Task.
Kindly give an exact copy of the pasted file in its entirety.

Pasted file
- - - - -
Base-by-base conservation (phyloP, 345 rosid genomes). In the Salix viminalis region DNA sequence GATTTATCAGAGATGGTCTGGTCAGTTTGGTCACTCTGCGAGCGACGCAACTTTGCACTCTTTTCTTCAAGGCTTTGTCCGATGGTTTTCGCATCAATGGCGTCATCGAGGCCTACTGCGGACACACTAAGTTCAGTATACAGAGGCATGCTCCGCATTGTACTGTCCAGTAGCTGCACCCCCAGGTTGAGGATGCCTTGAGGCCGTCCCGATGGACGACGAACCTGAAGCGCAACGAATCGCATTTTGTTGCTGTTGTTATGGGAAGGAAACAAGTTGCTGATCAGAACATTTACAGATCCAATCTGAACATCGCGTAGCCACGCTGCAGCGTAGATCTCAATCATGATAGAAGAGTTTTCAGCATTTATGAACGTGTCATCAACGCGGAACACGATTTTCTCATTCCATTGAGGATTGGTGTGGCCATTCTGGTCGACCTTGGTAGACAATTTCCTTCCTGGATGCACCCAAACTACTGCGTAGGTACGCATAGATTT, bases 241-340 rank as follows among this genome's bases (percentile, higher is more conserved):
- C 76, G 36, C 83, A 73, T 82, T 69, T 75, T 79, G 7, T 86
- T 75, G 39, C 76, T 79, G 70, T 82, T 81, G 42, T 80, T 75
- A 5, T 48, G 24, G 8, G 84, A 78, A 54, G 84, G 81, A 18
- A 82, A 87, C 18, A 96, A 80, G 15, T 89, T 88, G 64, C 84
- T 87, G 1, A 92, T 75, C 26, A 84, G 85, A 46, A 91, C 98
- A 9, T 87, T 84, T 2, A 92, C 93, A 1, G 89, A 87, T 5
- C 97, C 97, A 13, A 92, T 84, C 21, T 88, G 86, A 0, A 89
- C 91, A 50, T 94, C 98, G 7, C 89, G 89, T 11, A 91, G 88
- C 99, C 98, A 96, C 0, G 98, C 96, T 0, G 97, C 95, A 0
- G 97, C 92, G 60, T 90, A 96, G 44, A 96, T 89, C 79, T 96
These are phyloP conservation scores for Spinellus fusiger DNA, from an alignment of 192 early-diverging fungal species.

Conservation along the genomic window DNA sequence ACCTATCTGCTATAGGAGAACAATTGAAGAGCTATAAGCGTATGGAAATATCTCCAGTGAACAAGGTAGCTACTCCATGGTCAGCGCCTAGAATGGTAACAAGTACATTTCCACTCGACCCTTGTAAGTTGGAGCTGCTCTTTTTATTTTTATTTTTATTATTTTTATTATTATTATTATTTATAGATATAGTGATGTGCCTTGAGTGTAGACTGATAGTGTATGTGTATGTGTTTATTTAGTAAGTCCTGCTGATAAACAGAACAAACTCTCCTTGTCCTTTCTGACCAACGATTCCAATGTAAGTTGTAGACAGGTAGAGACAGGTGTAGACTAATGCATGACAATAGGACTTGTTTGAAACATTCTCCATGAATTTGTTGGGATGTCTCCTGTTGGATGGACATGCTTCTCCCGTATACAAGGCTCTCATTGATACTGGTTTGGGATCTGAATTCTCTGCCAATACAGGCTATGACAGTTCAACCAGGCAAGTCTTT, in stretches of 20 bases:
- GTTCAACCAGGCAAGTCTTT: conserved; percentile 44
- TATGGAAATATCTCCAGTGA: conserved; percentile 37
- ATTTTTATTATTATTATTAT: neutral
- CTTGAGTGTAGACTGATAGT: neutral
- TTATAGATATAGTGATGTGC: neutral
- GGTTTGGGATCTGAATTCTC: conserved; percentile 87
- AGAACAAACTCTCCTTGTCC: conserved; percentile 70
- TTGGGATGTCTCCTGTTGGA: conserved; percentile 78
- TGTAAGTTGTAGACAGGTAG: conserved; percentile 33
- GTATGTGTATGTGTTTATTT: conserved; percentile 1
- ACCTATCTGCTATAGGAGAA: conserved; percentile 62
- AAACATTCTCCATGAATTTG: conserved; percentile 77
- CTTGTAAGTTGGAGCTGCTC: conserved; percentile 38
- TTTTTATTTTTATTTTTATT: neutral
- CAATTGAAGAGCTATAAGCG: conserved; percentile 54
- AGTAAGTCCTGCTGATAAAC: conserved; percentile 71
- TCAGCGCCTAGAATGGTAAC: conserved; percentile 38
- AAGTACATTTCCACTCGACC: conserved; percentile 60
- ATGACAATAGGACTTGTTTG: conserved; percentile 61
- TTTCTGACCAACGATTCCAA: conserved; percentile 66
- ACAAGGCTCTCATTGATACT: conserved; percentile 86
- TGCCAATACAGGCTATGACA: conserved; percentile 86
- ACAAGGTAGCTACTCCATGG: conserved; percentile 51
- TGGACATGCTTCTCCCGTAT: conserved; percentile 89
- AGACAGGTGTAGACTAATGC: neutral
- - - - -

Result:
Base-by-base conservation (phyloP, 345 rosid genomes). In the Salix viminalis region DNA sequence GATTTATCAGAGATGGTCTGGTCAGTTTGGTCACTCTGCGAGCGACGCAACTTTGCACTCTTTTCTTCAAGGCTTTGTCCGATGGTTTTCGCATCAATGGCGTCATCGAGGCCTACTGCGGACACACTAAGTTCAGTATACAGAGGCATGCTCCGCATTGTACTGTCCAGTAGCTGCACCCCCAGGTTGAGGATGCCTTGAGGCCGTCCCGATGGACGACGAACCTGAAGCGCAACGAATCGCATTTTGTTGCTGTTGTTATGGGAAGGAAACAAGTTGCTGATCAGAACATTTACAGATCCAATCTGAACATCGCGTAGCCACGCTGCAGCGTAGATCTCAATCATGATAGAAGAGTTTTCAGCATTTATGAACGTGTCATCAACGCGGAACACGATTTTCTCATTCCATTGAGGATTGGTGTGGCCATTCTGGTCGACCTTGGTAGACAATTTCCTTCCTGGATGCACCCAAACTACTGCGTAGGTACGCATAGATTT, bases 241-340 rank as follows among this genome's bases (percentile, higher is more conserved):
- C 76, G 36, C 83, A 73, T 82, T 69, T 75, T 79, G 7, T 86
- T 75, G 39, C 76, T 79, G 70, T 82, T 81, G 42, T 80, T 75
- A 5, T 48, G 24, G 8, G 84, A 78, A 54, G 84, G 81, A 18
- A 82, A 87, C 18, A 96, A 80, G 15, T 89, T 88, G 64, C 84
- T 87, G 1, A 92, T 75, C 26, A 84, G 85, A 46, A 91, C 98
- A 9, T 87, T 84, T 2, A 92, C 93, A 1, G 89, A 87, T 5
- C 97, C 97, A 13, A 92, T 84, C 21, T 88, G 86, A 0, A 89
- C 91, A 50, T 94, C 98, G 7, C 89, G 89, T 11, A 91, G 88
- C 99, C 98, A 96, C 0, G 98, C 96, T 0, G 97, C 95, A 0
- G 97, C 92, G 60, T 90, A 96, G 44, A 96, T 89, C 79, T 96
These are phyloP conservation scores for Spinellus fusiger DNA, from an alignment of 192 early-diverging fungal species.

Conservation along the genomic window DNA sequence ACCTATCTGCTATAGGAGAACAATTGAAGAGCTATAAGCGTATGGAAATATCTCCAGTGAACAAGGTAGCTACTCCATGGTCAGCGCCTAGAATGGTAACAAGTACATTTCCACTCGACCCTTGTAAGTTGGAGCTGCTCTTTTTATTTTTATTTTTATTATTTTTATTATTATTATTATTTATAGATATAGTGATGTGCCTTGAGTGTAGACTGATAGTGTATGTGTATGTGTTTATTTAGTAAGTCCTGCTGATAAACAGAACAAACTCTCCTTGTCCTTTCTGACCAACGATTCCAATGTAAGTTGTAGACAGGTAGAGACAGGTGTAGACTAATGCATGACAATAGGACTTGTTTGAAACATTCTCCATGAATTTGTTGGGATGTCTCCTGTTGGATGGACATGCTTCTCCCGTATACAAGGCTCTCATTGATACTGGTTTGGGATCTGAATTCTCTGCCAATACAGGCTATGACAGTTCAACCAGGCAAGTCTTT, in stretches of 20 bases:
- GTTCAACCAGGCAAGTCTTT: conserved; percentile 44
- TATGGAAATATCTCCAGTGA: conserved; percentile 37
- ATTTTTATTATTATTATTAT: neutral
- CTTGAGTGTAGACTGATAGT: neutral
- TTATAGATATAGTGATGTGC: neutral
- GGTTTGGGATCTGAATTCTC: conserved; percentile 87
- AGAACAAACTCTCCTTGTCC: conserved; percentile 70
- TTGGGATGTCTCCTGTTGGA: conserved; percentile 78
- TGTAAGTTGTAGACAGGTAG: conserved; percentile 33
- GTATGTGTATGTGTTTATTT: conserved; percentile 1
- ACCTATCTGCTATAGGAGAA: conserved; percentile 62
- AAACATTCTCCATGAATTTG: conserved; percentile 77
- CTTGTAAGTTGGAGCTGCTC: conserved; percentile 38
- TTTTTATTTTTATTTTTATT: neutral
- CAATTGAAGAGCTATAAGCG: conserved; percentile 54
- AGTAAGTCCTGCTGATAAAC: conserved; percentile 71
- TCAGCGCCTAGAATGGTAAC: conserved; percentile 38
- AAGTACATTTCCACTCGACC: conserved; percentile 60
- ATGACAATAGGACTTGTTTG: conserved; percentile 61
- TTTCTGACCAACGATTCCAA: conserved; percentile 66
- ACAAGGCTCTCATTGATACT: conserved; percentile 86
- TGCCAATACAGGCTATGACA: conserved; percentile 86
- ACAAGGTAGCTACTCCATGG: conserved; percentile 51
- TGGACATGCTTCTCCCGTAT: conserved; percentile 89
- AGACAGGTGTAGACTAATGC: neutral